Chocolate toxicosis may result in potentially life-threatening cardiac arrhythmias and CNS dysfunction in animals. Chocolate poisoning occurs most commonly in dogs, although many species are susceptible. Contributing factors include indiscriminate eating habits and readily available sources of chocolate. Deaths have also been reported in livestock fed cocoa byproducts and in animals consuming mulch from cocoa bean hulls.
Chocolate is derived from the roasted seeds of Theobroma cacao. The primary toxic principles in chocolate are the methylxanthines theobromine (3,7-dimethylxanthine) and caffeine (1,3,7-trimethylxanthine). Although the concentration of theobromine in chocolate is 3–10 times that of caffeine, both constituents contribute to the clinical syndrome seen in chocolate toxicosis.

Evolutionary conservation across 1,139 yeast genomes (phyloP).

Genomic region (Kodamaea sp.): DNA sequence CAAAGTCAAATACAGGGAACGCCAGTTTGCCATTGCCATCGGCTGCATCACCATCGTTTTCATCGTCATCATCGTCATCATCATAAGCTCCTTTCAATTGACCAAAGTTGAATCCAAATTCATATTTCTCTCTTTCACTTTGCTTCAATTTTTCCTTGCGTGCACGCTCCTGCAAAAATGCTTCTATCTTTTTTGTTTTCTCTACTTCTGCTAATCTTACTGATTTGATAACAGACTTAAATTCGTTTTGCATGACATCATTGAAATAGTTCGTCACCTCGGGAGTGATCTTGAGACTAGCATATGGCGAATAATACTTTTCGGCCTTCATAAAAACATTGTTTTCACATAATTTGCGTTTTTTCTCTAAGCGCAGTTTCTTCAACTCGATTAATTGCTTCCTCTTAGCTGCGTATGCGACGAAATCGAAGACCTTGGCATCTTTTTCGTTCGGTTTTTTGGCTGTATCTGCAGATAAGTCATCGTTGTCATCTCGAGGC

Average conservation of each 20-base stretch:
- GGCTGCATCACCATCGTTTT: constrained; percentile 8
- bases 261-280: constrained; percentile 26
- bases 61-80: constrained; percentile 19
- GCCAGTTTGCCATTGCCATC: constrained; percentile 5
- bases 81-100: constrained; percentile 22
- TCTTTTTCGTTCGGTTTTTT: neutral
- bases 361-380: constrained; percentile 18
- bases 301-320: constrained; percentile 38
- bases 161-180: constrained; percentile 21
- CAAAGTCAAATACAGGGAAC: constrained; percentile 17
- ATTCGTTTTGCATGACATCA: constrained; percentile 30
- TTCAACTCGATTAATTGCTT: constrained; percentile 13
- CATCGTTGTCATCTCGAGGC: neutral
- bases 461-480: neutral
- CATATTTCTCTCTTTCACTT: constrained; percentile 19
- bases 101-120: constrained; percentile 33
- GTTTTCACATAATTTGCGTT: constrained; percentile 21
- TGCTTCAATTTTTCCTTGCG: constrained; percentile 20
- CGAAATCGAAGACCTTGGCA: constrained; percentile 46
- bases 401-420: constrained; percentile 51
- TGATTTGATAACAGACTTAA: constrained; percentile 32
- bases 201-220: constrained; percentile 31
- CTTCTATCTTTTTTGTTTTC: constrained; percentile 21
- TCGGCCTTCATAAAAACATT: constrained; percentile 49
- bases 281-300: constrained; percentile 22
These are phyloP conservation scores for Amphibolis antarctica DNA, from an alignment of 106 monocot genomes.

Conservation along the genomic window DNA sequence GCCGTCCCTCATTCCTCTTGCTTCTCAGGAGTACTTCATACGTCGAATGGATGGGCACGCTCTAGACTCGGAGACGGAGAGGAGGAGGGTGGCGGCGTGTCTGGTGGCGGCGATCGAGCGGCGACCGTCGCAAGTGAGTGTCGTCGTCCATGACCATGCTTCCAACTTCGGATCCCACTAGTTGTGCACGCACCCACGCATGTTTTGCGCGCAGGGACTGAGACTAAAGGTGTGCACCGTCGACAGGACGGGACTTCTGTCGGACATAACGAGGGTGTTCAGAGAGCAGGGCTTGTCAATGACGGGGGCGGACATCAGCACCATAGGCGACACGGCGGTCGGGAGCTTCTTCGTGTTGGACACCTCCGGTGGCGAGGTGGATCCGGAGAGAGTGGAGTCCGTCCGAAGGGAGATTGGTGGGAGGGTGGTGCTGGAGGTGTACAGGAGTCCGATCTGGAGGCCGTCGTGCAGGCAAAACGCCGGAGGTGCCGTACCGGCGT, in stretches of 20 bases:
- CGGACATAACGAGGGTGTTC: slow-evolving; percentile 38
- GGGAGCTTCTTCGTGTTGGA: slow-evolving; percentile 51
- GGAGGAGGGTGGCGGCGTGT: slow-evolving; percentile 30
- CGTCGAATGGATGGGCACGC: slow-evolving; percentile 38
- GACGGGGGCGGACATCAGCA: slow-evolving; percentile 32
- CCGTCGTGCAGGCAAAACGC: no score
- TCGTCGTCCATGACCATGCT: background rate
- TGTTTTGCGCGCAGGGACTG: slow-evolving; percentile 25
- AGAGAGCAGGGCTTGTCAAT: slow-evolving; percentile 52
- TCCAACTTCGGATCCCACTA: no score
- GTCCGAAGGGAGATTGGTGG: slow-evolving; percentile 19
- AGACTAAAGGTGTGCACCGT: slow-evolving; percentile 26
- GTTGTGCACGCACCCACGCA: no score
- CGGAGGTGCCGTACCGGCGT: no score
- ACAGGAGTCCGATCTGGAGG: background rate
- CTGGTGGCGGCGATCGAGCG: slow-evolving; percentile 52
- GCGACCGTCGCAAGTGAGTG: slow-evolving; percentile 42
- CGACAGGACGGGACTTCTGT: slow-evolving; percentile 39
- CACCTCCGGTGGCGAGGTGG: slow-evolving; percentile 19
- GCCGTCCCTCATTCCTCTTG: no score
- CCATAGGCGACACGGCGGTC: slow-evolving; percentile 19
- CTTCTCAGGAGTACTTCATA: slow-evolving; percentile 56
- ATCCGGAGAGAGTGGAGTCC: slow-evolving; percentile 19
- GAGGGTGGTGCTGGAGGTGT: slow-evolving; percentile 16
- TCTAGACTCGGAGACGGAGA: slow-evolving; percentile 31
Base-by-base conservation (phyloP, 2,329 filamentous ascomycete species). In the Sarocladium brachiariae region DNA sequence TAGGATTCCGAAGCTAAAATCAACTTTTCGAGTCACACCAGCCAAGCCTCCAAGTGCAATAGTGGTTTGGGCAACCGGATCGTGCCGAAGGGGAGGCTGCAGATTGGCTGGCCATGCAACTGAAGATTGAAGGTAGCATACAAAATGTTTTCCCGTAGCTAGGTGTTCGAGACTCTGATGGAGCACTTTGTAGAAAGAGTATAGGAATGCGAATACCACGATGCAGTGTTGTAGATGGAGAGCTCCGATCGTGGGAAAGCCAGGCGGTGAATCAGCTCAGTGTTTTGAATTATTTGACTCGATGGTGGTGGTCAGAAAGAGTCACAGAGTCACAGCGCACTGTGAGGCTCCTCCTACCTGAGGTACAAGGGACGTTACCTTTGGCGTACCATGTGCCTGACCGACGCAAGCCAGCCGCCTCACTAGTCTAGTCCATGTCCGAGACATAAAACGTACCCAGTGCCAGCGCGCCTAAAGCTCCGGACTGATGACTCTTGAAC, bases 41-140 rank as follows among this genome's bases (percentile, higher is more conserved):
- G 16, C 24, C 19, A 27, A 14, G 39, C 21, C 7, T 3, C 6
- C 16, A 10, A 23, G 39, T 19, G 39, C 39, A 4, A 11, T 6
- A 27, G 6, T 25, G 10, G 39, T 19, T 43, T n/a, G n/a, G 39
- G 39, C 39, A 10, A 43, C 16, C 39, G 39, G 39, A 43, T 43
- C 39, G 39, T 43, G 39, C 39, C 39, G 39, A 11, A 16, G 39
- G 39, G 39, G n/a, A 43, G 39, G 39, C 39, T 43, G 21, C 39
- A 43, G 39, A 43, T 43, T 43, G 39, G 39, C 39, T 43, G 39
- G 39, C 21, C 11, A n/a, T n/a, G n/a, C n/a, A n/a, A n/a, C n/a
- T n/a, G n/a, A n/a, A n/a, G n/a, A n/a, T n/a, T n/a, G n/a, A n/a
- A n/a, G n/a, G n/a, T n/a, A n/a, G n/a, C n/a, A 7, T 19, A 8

The exact amount of methylxanthines in chocolate varies because of the natural variation of cocoa beans and variation within brands of chocolate products. In general, however, the total methylxanthine concentration of dry cocoa powder is ~800 mg/oz (28.5 mg/g), unsweetened (baker’s) chocolate is ~450 mg/oz (16 mg/g), semisweet chocolate and sweet dark chocolate is ~150–160 mg/oz (5.4–5.7 mg/g), and milk chocolate is ~64 mg/oz (2.3 mg/g). Chocolate bars labeled as a percentage of cocoa/cacao are based on unsweetened chocolate, ie, a 65% cacao bar would contain ~293 mg (450 mg × 0.65) of methylxanthines per ounce (10.4 mg/g). White chocolate is a negligible source of methylxanthines. Cocoa bean hulls contain ~255 mg/oz (9.1 mg/g) methylxanthines, although some cocoa bean hull mulches have had methylxanthines removed during manufacturing for consumption.